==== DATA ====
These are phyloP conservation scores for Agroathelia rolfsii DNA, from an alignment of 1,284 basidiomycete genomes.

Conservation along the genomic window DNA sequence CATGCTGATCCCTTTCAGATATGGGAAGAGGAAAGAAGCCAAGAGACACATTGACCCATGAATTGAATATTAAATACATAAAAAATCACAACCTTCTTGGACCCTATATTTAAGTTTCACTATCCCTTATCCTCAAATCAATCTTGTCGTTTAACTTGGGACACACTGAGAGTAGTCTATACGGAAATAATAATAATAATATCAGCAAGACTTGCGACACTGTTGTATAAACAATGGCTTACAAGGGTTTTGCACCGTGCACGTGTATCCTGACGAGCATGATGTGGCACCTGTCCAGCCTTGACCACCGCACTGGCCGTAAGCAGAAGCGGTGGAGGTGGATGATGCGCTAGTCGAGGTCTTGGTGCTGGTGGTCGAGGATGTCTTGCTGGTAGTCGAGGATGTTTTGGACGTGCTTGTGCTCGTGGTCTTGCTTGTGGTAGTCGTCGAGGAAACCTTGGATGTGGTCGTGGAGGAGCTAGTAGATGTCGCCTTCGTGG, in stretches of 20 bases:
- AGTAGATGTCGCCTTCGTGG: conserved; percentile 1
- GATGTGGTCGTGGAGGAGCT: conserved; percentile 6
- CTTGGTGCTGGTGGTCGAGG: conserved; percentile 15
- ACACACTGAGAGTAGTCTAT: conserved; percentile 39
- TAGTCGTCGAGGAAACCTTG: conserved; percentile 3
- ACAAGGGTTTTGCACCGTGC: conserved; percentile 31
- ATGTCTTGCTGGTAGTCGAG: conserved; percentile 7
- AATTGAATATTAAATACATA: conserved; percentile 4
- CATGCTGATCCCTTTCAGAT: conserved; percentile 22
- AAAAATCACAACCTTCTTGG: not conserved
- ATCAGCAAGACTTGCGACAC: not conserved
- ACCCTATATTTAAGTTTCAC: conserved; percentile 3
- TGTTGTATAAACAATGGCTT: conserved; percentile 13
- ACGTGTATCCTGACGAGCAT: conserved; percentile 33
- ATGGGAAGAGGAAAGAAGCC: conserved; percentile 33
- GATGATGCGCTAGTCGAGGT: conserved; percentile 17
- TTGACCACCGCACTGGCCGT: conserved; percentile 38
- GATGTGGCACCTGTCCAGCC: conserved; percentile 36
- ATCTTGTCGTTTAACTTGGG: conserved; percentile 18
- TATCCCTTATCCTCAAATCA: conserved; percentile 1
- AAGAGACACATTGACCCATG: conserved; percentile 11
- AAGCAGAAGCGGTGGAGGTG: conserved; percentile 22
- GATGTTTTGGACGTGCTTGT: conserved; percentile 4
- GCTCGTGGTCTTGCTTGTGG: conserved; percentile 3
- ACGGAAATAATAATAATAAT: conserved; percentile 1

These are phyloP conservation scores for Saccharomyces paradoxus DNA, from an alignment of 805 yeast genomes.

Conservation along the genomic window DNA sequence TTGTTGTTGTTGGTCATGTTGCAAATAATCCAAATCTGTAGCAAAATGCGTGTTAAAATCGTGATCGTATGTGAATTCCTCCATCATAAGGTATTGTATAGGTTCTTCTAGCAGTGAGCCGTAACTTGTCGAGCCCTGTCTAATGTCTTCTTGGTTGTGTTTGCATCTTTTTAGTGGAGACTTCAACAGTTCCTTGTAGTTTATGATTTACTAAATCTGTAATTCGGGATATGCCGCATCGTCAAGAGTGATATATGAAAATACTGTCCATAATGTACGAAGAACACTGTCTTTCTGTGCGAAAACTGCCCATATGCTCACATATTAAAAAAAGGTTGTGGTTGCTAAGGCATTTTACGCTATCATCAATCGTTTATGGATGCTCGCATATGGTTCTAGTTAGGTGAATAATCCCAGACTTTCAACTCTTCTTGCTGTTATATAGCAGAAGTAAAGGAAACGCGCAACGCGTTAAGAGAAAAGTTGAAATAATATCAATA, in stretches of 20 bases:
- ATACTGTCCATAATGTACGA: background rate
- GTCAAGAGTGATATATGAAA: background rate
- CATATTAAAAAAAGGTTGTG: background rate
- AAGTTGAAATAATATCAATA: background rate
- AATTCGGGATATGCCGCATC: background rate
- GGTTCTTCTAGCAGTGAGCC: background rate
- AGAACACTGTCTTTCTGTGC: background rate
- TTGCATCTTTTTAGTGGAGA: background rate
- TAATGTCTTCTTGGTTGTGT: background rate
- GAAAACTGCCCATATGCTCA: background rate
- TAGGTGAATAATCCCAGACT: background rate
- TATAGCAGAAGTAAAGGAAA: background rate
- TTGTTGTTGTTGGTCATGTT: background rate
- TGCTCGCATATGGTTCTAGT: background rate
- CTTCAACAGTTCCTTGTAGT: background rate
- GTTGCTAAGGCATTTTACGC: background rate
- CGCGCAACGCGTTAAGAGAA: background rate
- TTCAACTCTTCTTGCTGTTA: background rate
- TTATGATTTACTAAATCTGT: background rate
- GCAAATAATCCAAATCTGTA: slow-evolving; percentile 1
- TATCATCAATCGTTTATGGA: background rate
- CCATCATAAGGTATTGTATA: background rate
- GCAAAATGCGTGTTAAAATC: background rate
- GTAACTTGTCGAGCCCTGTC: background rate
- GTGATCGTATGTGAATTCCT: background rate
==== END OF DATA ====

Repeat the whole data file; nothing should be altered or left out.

These are phyloP conservation scores for Agroathelia rolfsii DNA, from an alignment of 1,284 basidiomycete genomes.

Conservation along the genomic window DNA sequence CATGCTGATCCCTTTCAGATATGGGAAGAGGAAAGAAGCCAAGAGACACATTGACCCATGAATTGAATATTAAATACATAAAAAATCACAACCTTCTTGGACCCTATATTTAAGTTTCACTATCCCTTATCCTCAAATCAATCTTGTCGTTTAACTTGGGACACACTGAGAGTAGTCTATACGGAAATAATAATAATAATATCAGCAAGACTTGCGACACTGTTGTATAAACAATGGCTTACAAGGGTTTTGCACCGTGCACGTGTATCCTGACGAGCATGATGTGGCACCTGTCCAGCCTTGACCACCGCACTGGCCGTAAGCAGAAGCGGTGGAGGTGGATGATGCGCTAGTCGAGGTCTTGGTGCTGGTGGTCGAGGATGTCTTGCTGGTAGTCGAGGATGTTTTGGACGTGCTTGTGCTCGTGGTCTTGCTTGTGGTAGTCGTCGAGGAAACCTTGGATGTGGTCGTGGAGGAGCTAGTAGATGTCGCCTTCGTGG, in stretches of 20 bases:
- AGTAGATGTCGCCTTCGTGG: conserved; percentile 1
- GATGTGGTCGTGGAGGAGCT: conserved; percentile 6
- CTTGGTGCTGGTGGTCGAGG: conserved; percentile 15
- ACACACTGAGAGTAGTCTAT: conserved; percentile 39
- TAGTCGTCGAGGAAACCTTG: conserved; percentile 3
- ACAAGGGTTTTGCACCGTGC: conserved; percentile 31
- ATGTCTTGCTGGTAGTCGAG: conserved; percentile 7
- AATTGAATATTAAATACATA: conserved; percentile 4
- CATGCTGATCCCTTTCAGAT: conserved; percentile 22
- AAAAATCACAACCTTCTTGG: not conserved
- ATCAGCAAGACTTGCGACAC: not conserved
- ACCCTATATTTAAGTTTCAC: conserved; percentile 3
- TGTTGTATAAACAATGGCTT: conserved; percentile 13
- ACGTGTATCCTGACGAGCAT: conserved; percentile 33
- ATGGGAAGAGGAAAGAAGCC: conserved; percentile 33
- GATGATGCGCTAGTCGAGGT: conserved; percentile 17
- TTGACCACCGCACTGGCCGT: conserved; percentile 38
- GATGTGGCACCTGTCCAGCC: conserved; percentile 36
- ATCTTGTCGTTTAACTTGGG: conserved; percentile 18
- TATCCCTTATCCTCAAATCA: conserved; percentile 1
- AAGAGACACATTGACCCATG: conserved; percentile 11
- AAGCAGAAGCGGTGGAGGTG: conserved; percentile 22
- GATGTTTTGGACGTGCTTGT: conserved; percentile 4
- GCTCGTGGTCTTGCTTGTGG: conserved; percentile 3
- ACGGAAATAATAATAATAAT: conserved; percentile 1

These are phyloP conservation scores for Saccharomyces paradoxus DNA, from an alignment of 805 yeast genomes.

Conservation along the genomic window DNA sequence TTGTTGTTGTTGGTCATGTTGCAAATAATCCAAATCTGTAGCAAAATGCGTGTTAAAATCGTGATCGTATGTGAATTCCTCCATCATAAGGTATTGTATAGGTTCTTCTAGCAGTGAGCCGTAACTTGTCGAGCCCTGTCTAATGTCTTCTTGGTTGTGTTTGCATCTTTTTAGTGGAGACTTCAACAGTTCCTTGTAGTTTATGATTTACTAAATCTGTAATTCGGGATATGCCGCATCGTCAAGAGTGATATATGAAAATACTGTCCATAATGTACGAAGAACACTGTCTTTCTGTGCGAAAACTGCCCATATGCTCACATATTAAAAAAAGGTTGTGGTTGCTAAGGCATTTTACGCTATCATCAATCGTTTATGGATGCTCGCATATGGTTCTAGTTAGGTGAATAATCCCAGACTTTCAACTCTTCTTGCTGTTATATAGCAGAAGTAAAGGAAACGCGCAACGCGTTAAGAGAAAAGTTGAAATAATATCAATA, in stretches of 20 bases:
- ATACTGTCCATAATGTACGA: background rate
- GTCAAGAGTGATATATGAAA: background rate
- CATATTAAAAAAAGGTTGTG: background rate
- AAGTTGAAATAATATCAATA: background rate
- AATTCGGGATATGCCGCATC: background rate
- GGTTCTTCTAGCAGTGAGCC: background rate
- AGAACACTGTCTTTCTGTGC: background rate
- TTGCATCTTTTTAGTGGAGA: background rate
- TAATGTCTTCTTGGTTGTGT: background rate
- GAAAACTGCCCATATGCTCA: background rate
- TAGGTGAATAATCCCAGACT: background rate
- TATAGCAGAAGTAAAGGAAA: background rate
- TTGTTGTTGTTGGTCATGTT: background rate
- TGCTCGCATATGGTTCTAGT: background rate
- CTTCAACAGTTCCTTGTAGT: background rate
- GTTGCTAAGGCATTTTACGC: background rate
- CGCGCAACGCGTTAAGAGAA: background rate
- TTCAACTCTTCTTGCTGTTA: background rate
- TTATGATTTACTAAATCTGT: background rate
- GCAAATAATCCAAATCTGTA: slow-evolving; percentile 1
- TATCATCAATCGTTTATGGA: background rate
- CCATCATAAGGTATTGTATA: background rate
- GCAAAATGCGTGTTAAAATC: background rate
- GTAACTTGTCGAGCCCTGTC: background rate
- GTGATCGTATGTGAATTCCT: background rate